Is It Time to Invest in Cuba?

Marc Lichtenfeld
by Marc Lichtenfeld, Chief Income Strategist, The Oxford Club
Old classic car on the beach of Cuba

Cuba is one of the most fascinating places I’ve ever visited. I just returned from a week in Havana, where I, along with a group of Oxford Club Members, toured the city, met with financial, political and cultural leaders, and received an education on the business climate in Cuba.

And surprise - there is a business climate.

Since Raul Castro took control of the island nation, he has slowly loosened the government’s vise-like grip on some economic activity.

For example, Cubans are now allowed to open restaurants, called palladars. There are also over 100 different services or professions that Cubans are allowed to engage in as private entrepreneurs. (Under the latest law, a state-employed electrician may be allowed to do work on the side to earn extra money.)

As you can imagine, Cuba’s 11 million inhabitants would like to see restrictions lifted much more quickly. And despite these advances that were unthinkable a decade ago, the Cuban government still keeps the overwhelming majority of its citizens in poverty.

For example, a professor of architecture that we met makes $30 per month. A doctor with a specialty, such as a neurosurgeon, makes around $75 per month.

But things are opening up, little by little. And foreigners are eager to invest in Cuba because of the beauty of the country (as evidenced in my picture below), its well-educated population (all schooling is free) and enormous potential.

However, there are several hurdles that make it difficult to invest in Cuba.

  1. The Government - I am leery about investing in a country where the people in power have a history of nationalizing private businesses. Raul Castro is expected to step down in 2017, and a new leader will be “elected.” Even if the Cuban people are allowed to vote for a new head of state, it will still be a one-party election.
  2. Lack of Wholesalers - If you own a business, you buy your supplies from the government. There are no wholesalers competing for your business. This creates several problems. The government knows how much you’ve bought and can know how much you’re selling. Additionally, no one is competing for your business, so the chances of being able to lower your costs are slim to none.
  3. Lack of Service Culture- For many years it barely mattered whether Cubans showed up at their jobs or performed them competently. They would still receive their meager salaries. They had no incentive to work hard and satisfy customers. In the tourist industry, that is changing. The service in our hotel and most restaurants was quite good. But that wasn’t the case everywhere...In one restaurant, the server was clearly quite new. I was offered dessert choices of vanilla, chocolate or strawberry ice cream - or a brownie with ice cream. I asked for the brownie with strawberry ice cream and was told the brownie came with vanilla only. Despite what I thought was a stunningly logical argument, she wouldn’t budge on that directive.
  4. Nowhere to Put the Cash - To me, this is the biggest problem. Cuba is a cash economy. If you have a successful business, you’ve got wads of cash. But entrepreneurs don’t want to put the money in the bank. First of all, do you trust a Cuban bank to remain solvent? And even if it does, Fidel and Raul will know how much money you have. So prosperous businesspeople literally carry their cash out of the country in briefcases or on their person.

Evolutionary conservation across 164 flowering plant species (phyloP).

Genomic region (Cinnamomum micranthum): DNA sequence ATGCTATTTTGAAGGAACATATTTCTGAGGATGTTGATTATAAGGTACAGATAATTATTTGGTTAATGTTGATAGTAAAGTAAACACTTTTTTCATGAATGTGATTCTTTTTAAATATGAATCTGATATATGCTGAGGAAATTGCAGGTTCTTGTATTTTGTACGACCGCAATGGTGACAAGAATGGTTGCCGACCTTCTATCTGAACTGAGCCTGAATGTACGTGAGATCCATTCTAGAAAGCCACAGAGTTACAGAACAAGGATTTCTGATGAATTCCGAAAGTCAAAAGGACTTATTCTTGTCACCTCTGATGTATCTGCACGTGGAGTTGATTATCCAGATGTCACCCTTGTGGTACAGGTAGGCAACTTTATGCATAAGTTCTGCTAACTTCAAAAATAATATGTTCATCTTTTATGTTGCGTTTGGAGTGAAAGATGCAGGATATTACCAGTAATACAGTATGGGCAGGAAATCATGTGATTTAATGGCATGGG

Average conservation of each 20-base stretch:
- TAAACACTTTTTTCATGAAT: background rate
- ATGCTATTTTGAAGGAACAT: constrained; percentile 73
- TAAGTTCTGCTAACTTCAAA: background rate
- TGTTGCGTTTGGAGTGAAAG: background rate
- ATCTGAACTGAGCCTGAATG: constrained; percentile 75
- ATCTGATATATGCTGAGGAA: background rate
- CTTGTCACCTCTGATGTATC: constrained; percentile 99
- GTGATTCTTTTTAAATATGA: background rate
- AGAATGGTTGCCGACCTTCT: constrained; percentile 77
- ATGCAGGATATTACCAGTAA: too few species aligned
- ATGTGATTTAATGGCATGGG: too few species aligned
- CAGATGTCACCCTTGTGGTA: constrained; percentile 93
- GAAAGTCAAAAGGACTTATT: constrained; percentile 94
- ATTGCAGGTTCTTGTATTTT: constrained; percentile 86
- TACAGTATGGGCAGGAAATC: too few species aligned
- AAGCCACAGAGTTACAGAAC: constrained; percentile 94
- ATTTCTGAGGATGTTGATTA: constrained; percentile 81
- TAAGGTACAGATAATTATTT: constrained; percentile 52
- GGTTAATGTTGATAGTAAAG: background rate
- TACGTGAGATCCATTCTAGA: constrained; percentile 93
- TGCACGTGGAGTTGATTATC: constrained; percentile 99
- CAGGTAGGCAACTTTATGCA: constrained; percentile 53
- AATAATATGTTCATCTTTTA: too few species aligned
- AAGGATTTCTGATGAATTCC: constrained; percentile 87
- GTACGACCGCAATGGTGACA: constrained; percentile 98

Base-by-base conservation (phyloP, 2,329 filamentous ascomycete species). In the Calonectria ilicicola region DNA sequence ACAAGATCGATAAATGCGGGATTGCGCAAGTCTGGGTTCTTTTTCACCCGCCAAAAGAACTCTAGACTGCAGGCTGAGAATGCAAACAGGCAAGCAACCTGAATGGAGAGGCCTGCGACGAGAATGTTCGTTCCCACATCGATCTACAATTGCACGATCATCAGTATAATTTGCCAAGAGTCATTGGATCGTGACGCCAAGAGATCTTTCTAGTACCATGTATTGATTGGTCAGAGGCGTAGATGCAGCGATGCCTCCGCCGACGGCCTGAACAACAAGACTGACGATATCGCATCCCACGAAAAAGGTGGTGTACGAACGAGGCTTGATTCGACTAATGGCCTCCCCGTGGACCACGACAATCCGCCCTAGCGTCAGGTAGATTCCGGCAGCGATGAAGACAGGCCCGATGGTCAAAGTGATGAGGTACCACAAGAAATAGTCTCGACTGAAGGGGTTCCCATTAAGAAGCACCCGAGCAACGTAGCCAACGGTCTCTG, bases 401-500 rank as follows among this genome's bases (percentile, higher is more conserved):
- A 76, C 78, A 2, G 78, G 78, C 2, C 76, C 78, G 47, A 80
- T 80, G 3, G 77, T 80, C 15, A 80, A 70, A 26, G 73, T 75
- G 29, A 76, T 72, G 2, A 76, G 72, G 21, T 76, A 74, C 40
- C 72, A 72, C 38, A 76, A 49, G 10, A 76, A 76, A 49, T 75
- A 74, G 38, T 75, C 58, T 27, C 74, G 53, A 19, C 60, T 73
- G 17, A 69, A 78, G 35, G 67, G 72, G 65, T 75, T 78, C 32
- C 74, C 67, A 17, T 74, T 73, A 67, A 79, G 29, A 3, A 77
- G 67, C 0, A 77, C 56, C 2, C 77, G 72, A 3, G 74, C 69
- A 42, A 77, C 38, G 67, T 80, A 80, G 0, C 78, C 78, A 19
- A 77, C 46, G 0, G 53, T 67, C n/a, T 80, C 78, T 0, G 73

5. A Cuban Partner - A foreign investor has to have a Cuban partner in a business. So you have to find someone you can trust. Many of the foreign business people that I met were married to Cubans.

Though Cuba has enormous potential, it’s early to invest unless you have infinite patience and can handle a lot of risk. The payoff in the long run could be huge. But you’ll have to wait. My guess is a decade or more. And you’ll likely have to endure a lot of setbacks, headaches and obstacles along the way.

However, I do encourage you to visit Cuba and see for yourself. It is one of the safest countries in the world and has wonderful people and great culture. Just don’t try to order a brownie with strawberry ice cream.

Good investing,


Have thoughts on this article? Leave a comment below.

Editorial Note: If you’re interested in traveling with The Oxford Club, we have several events scheduled for the coming year. (Including the 18th Annual Investment U Conference in picturesque Carlsbad, California...) For a full calendar of cruises, seminars and retreats, click here.

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Fulfill Your International Diversification With This Low-Risk Play

It may be too early to invest in Cuba, but it’s essential that you give your portfolio some international exposure from somewhere. One low-risk bet right now is Canada. To that end, we recommend you take a look at BCE Inc. (NYSE: BCE).

BCE is Canada's largest communications company. It offers broadband, television and wireless services to millions of businesses and consumers. Here's what Marc had to say when he recommended the stock back in November 2013:

“BCE operates in a growing industry. Although landlines are declining, no one is turning off their cellphone or Internet service anytime soon... Add all that to strong population growth and you get a stock with a great yield that should be even better for years to come.”

Today, that yield sits at a hefty 6%. And over the coming months and years, that number should increase. BCE's free cash flow and earnings are on the rise, thanks to the strength of its wireless and Internet businesses.

Management expects free cash flow to rise 8% to 15% next year. Also worth noting? Its policy is to pay out between 65% and 75% of free cash flow in the form of dividends.

- Alexander Moschina with Marc Lichtenfeld

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